In war, that which sounds mundane can lead to compelling drama. Such was the Battle of the Scheldt, the fight to control a river route to the port of Antwerp in order to supply the Allied armies as they marched from Normandy through France into Germany. On paper, this may sound like the stuff of wargames or spreadsheets. In reality, it put human beings in a warzone.
Such is The Forgotten Battle, a 2021 Dutch World War II movie about the Battle of the Scheldt. (Antwerp is in Belgium, but the fighting took place in the southwestern Netherlands.) It is a film tinged with the sense that the war will soon be over, that Germany will be defeated, that the Wehrmacht will retreat, and that the Netherlands will soon be free. If you’ve played Company of Heroes, you may notice a similarity to that game’s Panzer Elite campaign (which, incidentally, was also set in the Netherlands).
There are only so many combat scenes. The bulk of the tension of this film is through the inherent problems of living in an occupied country. The people of Zeeland (this corner of the Netherlands) are chafing under years of German rule, and can see glimmers of freedom on the horizon. Some of its characters are these Dutch, including a brother who taunted the Germans publicly and a sister who is trying to save him from execution. You also meet resistance fighters, eager to seize the chance to throw off the foreign yoke.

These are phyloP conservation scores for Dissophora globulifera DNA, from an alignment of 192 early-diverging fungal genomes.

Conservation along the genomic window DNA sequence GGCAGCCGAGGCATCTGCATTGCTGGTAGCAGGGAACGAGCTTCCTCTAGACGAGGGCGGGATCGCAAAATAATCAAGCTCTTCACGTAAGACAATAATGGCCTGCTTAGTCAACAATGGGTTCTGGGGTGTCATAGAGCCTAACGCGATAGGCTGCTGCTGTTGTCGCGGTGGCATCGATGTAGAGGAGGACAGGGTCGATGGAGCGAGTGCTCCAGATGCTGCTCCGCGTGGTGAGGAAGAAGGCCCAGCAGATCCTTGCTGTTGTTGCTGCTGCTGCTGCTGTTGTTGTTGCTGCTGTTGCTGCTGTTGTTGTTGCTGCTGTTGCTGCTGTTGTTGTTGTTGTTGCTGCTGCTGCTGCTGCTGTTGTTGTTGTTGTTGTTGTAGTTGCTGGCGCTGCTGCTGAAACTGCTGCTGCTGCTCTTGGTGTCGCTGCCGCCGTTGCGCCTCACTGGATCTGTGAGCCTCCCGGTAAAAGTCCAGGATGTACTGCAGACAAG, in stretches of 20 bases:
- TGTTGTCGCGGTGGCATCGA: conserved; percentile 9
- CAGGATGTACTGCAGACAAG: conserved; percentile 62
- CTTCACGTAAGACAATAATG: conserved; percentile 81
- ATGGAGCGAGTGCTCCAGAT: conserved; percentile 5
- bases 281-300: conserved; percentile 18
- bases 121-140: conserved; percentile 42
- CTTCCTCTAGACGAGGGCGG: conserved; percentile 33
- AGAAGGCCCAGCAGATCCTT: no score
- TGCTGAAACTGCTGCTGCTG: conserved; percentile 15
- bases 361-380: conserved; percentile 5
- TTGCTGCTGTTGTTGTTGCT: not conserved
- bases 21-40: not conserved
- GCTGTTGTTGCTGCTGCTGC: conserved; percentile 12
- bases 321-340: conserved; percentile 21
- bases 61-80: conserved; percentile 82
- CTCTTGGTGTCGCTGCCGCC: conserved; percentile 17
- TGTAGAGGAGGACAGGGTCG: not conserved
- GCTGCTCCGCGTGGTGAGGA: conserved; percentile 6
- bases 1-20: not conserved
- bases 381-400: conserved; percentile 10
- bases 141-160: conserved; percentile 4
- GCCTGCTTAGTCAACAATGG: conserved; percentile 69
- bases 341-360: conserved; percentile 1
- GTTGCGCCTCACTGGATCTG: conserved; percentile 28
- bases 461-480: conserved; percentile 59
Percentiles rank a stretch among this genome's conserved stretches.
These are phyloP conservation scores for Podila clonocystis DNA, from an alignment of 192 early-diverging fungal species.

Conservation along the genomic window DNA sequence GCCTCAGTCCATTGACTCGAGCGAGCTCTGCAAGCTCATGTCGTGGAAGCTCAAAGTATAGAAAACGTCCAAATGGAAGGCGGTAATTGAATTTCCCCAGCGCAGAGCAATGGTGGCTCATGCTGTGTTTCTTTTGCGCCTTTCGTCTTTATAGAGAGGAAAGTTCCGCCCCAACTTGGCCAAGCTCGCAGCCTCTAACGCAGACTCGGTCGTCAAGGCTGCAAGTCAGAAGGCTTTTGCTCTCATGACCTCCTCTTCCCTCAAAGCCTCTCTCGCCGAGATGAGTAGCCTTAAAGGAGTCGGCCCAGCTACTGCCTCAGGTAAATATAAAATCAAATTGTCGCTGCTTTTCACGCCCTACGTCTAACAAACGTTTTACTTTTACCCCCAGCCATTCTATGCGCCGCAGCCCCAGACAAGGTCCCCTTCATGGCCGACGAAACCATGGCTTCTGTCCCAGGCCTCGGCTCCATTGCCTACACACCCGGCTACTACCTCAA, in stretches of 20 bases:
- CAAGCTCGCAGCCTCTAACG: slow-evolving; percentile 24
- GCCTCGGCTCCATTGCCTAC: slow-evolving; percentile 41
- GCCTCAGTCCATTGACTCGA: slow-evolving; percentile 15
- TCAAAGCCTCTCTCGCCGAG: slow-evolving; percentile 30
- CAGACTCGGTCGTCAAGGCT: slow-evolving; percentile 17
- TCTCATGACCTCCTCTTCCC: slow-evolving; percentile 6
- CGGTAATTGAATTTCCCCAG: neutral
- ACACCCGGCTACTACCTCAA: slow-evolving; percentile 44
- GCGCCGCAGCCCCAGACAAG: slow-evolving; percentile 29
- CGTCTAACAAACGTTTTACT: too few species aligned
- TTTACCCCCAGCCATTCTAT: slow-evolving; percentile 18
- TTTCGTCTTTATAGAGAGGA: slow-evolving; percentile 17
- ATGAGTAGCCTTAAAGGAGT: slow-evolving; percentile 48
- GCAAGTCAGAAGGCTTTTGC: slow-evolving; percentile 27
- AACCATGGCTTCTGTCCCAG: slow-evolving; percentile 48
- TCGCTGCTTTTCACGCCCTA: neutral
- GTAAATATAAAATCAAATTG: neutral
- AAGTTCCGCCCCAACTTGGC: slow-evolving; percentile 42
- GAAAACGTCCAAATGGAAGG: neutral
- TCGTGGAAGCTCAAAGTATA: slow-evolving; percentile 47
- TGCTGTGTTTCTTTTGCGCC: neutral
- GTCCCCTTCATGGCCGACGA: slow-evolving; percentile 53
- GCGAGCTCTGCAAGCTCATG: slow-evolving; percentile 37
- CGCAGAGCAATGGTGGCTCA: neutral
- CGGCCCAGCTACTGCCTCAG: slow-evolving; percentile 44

The other major protagonists are British. These are young men who have been thrown into chaos and are trying to survive it; not an uncommon arc in war stories. The war they experience is nasty, brutish and short, as life in war often is. These Britons are a good portrayal of the dynamics of a small group of soldiers as they become ever more strained and exhausted. When they hole up in a house, this is at its most emotionally affecting.
The action is sparse but meaningful. The climax is filled with pyrotechnics, as these films often are, but the most outstanding action scene to me is earlier in the film. It involves the British attack on Zeeland using gliders pulled by planes. The scene focuses on the men aboard one of these gliders as their craft is slowly ripped apart by German antiaircraft fire. It is the most intense scene in the film, heavily reminiscent of the opening scene of the 2018 war horror film Overlord (review here), and a scene that I will remember.
The Forgotten Battle is yet more proof that the war movie is not dead. It is healthy and well, but not always made through Hollywood. Between this and The Resistance Banker, I’m starting to think the Dutch may have some more stories like this to tell, and I look forward to them. This film is well worth the watch.